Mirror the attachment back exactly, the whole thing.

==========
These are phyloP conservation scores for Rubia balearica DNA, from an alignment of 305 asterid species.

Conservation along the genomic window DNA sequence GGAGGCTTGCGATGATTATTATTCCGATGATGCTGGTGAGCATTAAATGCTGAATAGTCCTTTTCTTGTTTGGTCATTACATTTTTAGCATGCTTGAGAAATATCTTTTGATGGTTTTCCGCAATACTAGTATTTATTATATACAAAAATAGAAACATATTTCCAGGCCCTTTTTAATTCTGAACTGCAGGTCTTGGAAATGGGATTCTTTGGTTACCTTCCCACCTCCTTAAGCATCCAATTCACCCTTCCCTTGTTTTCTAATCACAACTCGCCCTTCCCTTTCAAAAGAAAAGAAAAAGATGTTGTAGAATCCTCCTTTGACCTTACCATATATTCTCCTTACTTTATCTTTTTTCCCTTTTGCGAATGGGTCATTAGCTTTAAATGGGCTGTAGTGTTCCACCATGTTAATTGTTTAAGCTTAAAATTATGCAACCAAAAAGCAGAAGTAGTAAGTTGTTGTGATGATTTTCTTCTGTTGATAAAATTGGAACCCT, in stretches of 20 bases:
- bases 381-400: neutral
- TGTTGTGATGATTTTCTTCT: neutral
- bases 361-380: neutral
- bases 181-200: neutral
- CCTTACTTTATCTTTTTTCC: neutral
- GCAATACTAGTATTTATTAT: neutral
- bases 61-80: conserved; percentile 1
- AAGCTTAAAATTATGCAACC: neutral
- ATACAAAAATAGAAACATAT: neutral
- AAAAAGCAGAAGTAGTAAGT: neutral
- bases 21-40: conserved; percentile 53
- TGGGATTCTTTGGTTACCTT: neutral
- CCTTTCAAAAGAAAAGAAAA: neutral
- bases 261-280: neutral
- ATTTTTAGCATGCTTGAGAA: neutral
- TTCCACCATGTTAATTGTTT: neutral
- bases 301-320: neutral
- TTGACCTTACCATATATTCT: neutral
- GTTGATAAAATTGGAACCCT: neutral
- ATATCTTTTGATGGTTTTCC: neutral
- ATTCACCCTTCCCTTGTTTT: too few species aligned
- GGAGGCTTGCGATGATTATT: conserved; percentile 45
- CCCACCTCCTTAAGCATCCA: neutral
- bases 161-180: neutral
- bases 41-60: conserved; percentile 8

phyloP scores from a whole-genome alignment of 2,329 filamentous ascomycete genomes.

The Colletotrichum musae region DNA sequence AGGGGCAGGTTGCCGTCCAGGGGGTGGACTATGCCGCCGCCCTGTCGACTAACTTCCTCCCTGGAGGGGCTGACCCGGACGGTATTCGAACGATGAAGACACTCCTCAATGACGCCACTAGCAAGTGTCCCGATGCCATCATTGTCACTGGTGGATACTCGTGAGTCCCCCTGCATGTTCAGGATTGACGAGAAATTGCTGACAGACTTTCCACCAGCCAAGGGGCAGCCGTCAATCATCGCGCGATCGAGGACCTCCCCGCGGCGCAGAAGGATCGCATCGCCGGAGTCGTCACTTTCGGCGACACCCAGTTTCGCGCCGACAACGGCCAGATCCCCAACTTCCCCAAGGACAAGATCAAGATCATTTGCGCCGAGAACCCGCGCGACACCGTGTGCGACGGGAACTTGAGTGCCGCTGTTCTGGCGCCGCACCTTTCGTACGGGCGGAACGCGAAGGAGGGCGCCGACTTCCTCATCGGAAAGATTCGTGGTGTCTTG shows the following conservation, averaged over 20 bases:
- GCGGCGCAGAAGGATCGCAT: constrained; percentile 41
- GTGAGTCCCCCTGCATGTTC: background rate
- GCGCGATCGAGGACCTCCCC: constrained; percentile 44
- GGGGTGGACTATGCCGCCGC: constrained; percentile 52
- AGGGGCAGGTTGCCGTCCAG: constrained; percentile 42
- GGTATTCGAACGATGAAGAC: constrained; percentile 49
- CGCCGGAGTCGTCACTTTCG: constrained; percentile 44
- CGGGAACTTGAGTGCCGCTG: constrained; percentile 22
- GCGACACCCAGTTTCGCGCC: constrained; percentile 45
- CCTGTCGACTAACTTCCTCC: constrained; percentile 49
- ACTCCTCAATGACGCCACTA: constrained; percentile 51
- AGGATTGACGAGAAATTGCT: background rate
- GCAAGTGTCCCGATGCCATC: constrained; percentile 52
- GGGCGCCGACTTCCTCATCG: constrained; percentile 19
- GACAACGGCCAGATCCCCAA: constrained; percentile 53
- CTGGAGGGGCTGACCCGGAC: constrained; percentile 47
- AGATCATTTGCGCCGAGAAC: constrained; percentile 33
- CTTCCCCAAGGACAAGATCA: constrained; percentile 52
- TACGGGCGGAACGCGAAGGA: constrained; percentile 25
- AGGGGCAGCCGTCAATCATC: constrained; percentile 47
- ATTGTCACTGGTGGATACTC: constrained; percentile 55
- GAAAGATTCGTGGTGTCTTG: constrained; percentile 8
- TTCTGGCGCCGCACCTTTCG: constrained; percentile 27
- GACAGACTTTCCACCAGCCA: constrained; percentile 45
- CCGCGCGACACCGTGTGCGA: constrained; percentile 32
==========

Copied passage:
These are phyloP conservation scores for Rubia balearica DNA, from an alignment of 305 asterid species.

Conservation along the genomic window DNA sequence GGAGGCTTGCGATGATTATTATTCCGATGATGCTGGTGAGCATTAAATGCTGAATAGTCCTTTTCTTGTTTGGTCATTACATTTTTAGCATGCTTGAGAAATATCTTTTGATGGTTTTCCGCAATACTAGTATTTATTATATACAAAAATAGAAACATATTTCCAGGCCCTTTTTAATTCTGAACTGCAGGTCTTGGAAATGGGATTCTTTGGTTACCTTCCCACCTCCTTAAGCATCCAATTCACCCTTCCCTTGTTTTCTAATCACAACTCGCCCTTCCCTTTCAAAAGAAAAGAAAAAGATGTTGTAGAATCCTCCTTTGACCTTACCATATATTCTCCTTACTTTATCTTTTTTCCCTTTTGCGAATGGGTCATTAGCTTTAAATGGGCTGTAGTGTTCCACCATGTTAATTGTTTAAGCTTAAAATTATGCAACCAAAAAGCAGAAGTAGTAAGTTGTTGTGATGATTTTCTTCTGTTGATAAAATTGGAACCCT, in stretches of 20 bases:
- bases 381-400: neutral
- TGTTGTGATGATTTTCTTCT: neutral
- bases 361-380: neutral
- bases 181-200: neutral
- CCTTACTTTATCTTTTTTCC: neutral
- GCAATACTAGTATTTATTAT: neutral
- bases 61-80: conserved; percentile 1
- AAGCTTAAAATTATGCAACC: neutral
- ATACAAAAATAGAAACATAT: neutral
- AAAAAGCAGAAGTAGTAAGT: neutral
- bases 21-40: conserved; percentile 53
- TGGGATTCTTTGGTTACCTT: neutral
- CCTTTCAAAAGAAAAGAAAA: neutral
- bases 261-280: neutral
- ATTTTTAGCATGCTTGAGAA: neutral
- TTCCACCATGTTAATTGTTT: neutral
- bases 301-320: neutral
- TTGACCTTACCATATATTCT: neutral
- GTTGATAAAATTGGAACCCT: neutral
- ATATCTTTTGATGGTTTTCC: neutral
- ATTCACCCTTCCCTTGTTTT: too few species aligned
- GGAGGCTTGCGATGATTATT: conserved; percentile 45
- CCCACCTCCTTAAGCATCCA: neutral
- bases 161-180: neutral
- bases 41-60: conserved; percentile 8

phyloP scores from a whole-genome alignment of 2,329 filamentous ascomycete genomes.

The Colletotrichum musae region DNA sequence AGGGGCAGGTTGCCGTCCAGGGGGTGGACTATGCCGCCGCCCTGTCGACTAACTTCCTCCCTGGAGGGGCTGACCCGGACGGTATTCGAACGATGAAGACACTCCTCAATGACGCCACTAGCAAGTGTCCCGATGCCATCATTGTCACTGGTGGATACTCGTGAGTCCCCCTGCATGTTCAGGATTGACGAGAAATTGCTGACAGACTTTCCACCAGCCAAGGGGCAGCCGTCAATCATCGCGCGATCGAGGACCTCCCCGCGGCGCAGAAGGATCGCATCGCCGGAGTCGTCACTTTCGGCGACACCCAGTTTCGCGCCGACAACGGCCAGATCCCCAACTTCCCCAAGGACAAGATCAAGATCATTTGCGCCGAGAACCCGCGCGACACCGTGTGCGACGGGAACTTGAGTGCCGCTGTTCTGGCGCCGCACCTTTCGTACGGGCGGAACGCGAAGGAGGGCGCCGACTTCCTCATCGGAAAGATTCGTGGTGTCTTG shows the following conservation, averaged over 20 bases:
- GCGGCGCAGAAGGATCGCAT: constrained; percentile 41
- GTGAGTCCCCCTGCATGTTC: background rate
- GCGCGATCGAGGACCTCCCC: constrained; percentile 44
- GGGGTGGACTATGCCGCCGC: constrained; percentile 52
- AGGGGCAGGTTGCCGTCCAG: constrained; percentile 42
- GGTATTCGAACGATGAAGAC: constrained; percentile 49
- CGCCGGAGTCGTCACTTTCG: constrained; percentile 44
- CGGGAACTTGAGTGCCGCTG: constrained; percentile 22
- GCGACACCCAGTTTCGCGCC: constrained; percentile 45
- CCTGTCGACTAACTTCCTCC: constrained; percentile 49
- ACTCCTCAATGACGCCACTA: constrained; percentile 51
- AGGATTGACGAGAAATTGCT: background rate
- GCAAGTGTCCCGATGCCATC: constrained; percentile 52
- GGGCGCCGACTTCCTCATCG: constrained; percentile 19
- GACAACGGCCAGATCCCCAA: constrained; percentile 53
- CTGGAGGGGCTGACCCGGAC: constrained; percentile 47
- AGATCATTTGCGCCGAGAAC: constrained; percentile 33
- CTTCCCCAAGGACAAGATCA: constrained; percentile 52
- TACGGGCGGAACGCGAAGGA: constrained; percentile 25
- AGGGGCAGCCGTCAATCATC: constrained; percentile 47
- ATTGTCACTGGTGGATACTC: constrained; percentile 55
- GAAAGATTCGTGGTGTCTTG: constrained; percentile 8
- TTCTGGCGCCGCACCTTTCG: constrained; percentile 27
- GACAGACTTTCCACCAGCCA: constrained; percentile 45
- CCGCGCGACACCGTGTGCGA: constrained; percentile 32